They came an hour early and stood in line outside the Key Theatre on Wisconsin Avenue: gray people with old eyes, short people wearing overcoats despite the Indian summer noon heat, here and there a younger one carrying lunch in a bag.
"Shoah," Claude Lanzmann's monumental film that revisits the scenes of the Holocaust, opened last week at the Key, and both segments -- 9 1/2 hours with intermissions -- are being shown there simultaneously, afternoon and evening, in different screening rooms. David Levy, who has built a reputation for intelligent and courageous programming at the Key, said he will show the movie as long as there is an audience.
About 80 people watched the first screening. Conversation stopped the instant the title appeared, and during the long, lyrical first scene of a boat quietly floating down a river, the audience seemed to be holding its breath.
Lanzmann's camera moves in circles as if unraveling some deadly charm. It circles the green meadows of Chelmno and Treblinka, the ruined ovens of Auschwitz, the island of Corfu, even the Capitol of the United States, as the witnesses talk and sometimes weep and fall silent.
The silences, the sense of seasons passing, bright summer mornings, autumn evenings, snow falling on the flower-covered execution wall at Auschwitz, the ubiquitous trains and hypnotic tracking shots down country roads, the endless scenes of the flat Polish countryside -- scenery the victims saw through the slats of their cattle cars -- this deliberate, inexorable eye gives the film a grandeur that stretches the medium. Meanings come slowly. Even the words spoken, the Polish or German translated into French and then into English subtitles, are revealed gradually, tortuously.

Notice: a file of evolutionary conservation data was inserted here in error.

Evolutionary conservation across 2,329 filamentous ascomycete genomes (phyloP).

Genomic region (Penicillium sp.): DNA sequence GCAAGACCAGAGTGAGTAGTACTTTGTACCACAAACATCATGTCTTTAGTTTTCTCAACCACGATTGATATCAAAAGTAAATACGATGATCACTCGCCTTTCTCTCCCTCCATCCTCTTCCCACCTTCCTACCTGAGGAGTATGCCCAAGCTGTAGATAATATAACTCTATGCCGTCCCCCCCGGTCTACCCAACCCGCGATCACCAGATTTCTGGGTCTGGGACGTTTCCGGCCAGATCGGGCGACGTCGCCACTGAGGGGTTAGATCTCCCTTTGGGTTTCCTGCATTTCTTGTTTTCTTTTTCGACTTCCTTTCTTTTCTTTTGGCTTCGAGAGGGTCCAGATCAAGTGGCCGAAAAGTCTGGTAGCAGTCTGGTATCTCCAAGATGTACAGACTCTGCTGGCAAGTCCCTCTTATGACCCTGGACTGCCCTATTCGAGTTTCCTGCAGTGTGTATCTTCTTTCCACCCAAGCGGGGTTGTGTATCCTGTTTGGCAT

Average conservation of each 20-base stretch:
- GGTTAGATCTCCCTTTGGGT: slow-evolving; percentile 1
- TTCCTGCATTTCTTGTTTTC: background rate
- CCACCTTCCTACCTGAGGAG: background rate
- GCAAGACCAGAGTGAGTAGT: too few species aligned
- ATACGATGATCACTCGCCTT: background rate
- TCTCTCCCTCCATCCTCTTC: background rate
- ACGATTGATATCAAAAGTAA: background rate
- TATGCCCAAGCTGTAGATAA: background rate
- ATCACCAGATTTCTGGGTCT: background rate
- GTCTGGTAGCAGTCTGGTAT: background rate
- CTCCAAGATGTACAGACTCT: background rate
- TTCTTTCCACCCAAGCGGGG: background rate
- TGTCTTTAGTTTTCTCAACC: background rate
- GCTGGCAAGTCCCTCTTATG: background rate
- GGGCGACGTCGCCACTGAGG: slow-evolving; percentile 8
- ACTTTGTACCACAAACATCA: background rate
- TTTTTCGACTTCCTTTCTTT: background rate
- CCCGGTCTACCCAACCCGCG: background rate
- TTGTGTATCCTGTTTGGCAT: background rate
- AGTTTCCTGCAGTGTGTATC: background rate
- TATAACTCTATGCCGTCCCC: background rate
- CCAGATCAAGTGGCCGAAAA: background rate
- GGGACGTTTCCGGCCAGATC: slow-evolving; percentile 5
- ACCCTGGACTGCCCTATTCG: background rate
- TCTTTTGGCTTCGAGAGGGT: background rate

The audience, at first slightly restless as witnesses spoke at length in their different languages, soon adjusted to the film's unhurried pace. When a man told of finding his father's body in a grave he was forced to dig up with his hands, there was a murmur. When a Polish woman remarked, "All Poland was in the Jews' hands," or "Jewish women thought only of their beauty and clothes. . . . They were rich," there were groans and exasperated sighs.
But mostly the audience sat in silence.
Some people left at the intermission in the first segment, but about 50 stayed on. One young woman, who didn't want her name used, said her father had been in Auschwitz, where he had lost most of his family. Her mother was hidden by gentiles during the war.
"They never told me much about it," said the woman, an artist who lives in Rockville. "They always wanted to give me the best of everything, but they weren't overprotective as many Holocaust parents are. I read the book of 'Shoah,' but you need to see the faces of the people who say these things. It is in my mind every day, in my subconscious. I wonder what I would have been like if I'd been in the camps."
Dr. Abe Cohen, a native of Washington, and his wife had heard about the Holocaust from America while it was still going on. They found the film "devastating, beyond tears." Several members of the Association of Holocaust Survivors and Friends attended the screening but left early. One couple left after the first half-hour.
Arnost Lustig of American University, a Czech author and teacher who survived Theresienstadt, Auschwitz and Buchenwald, said he found the picture too long, "but you need that length: It shocks people."
"The movie is very good, but imperfect. Because it cannot tell all the story. Only the dead can tell all the story."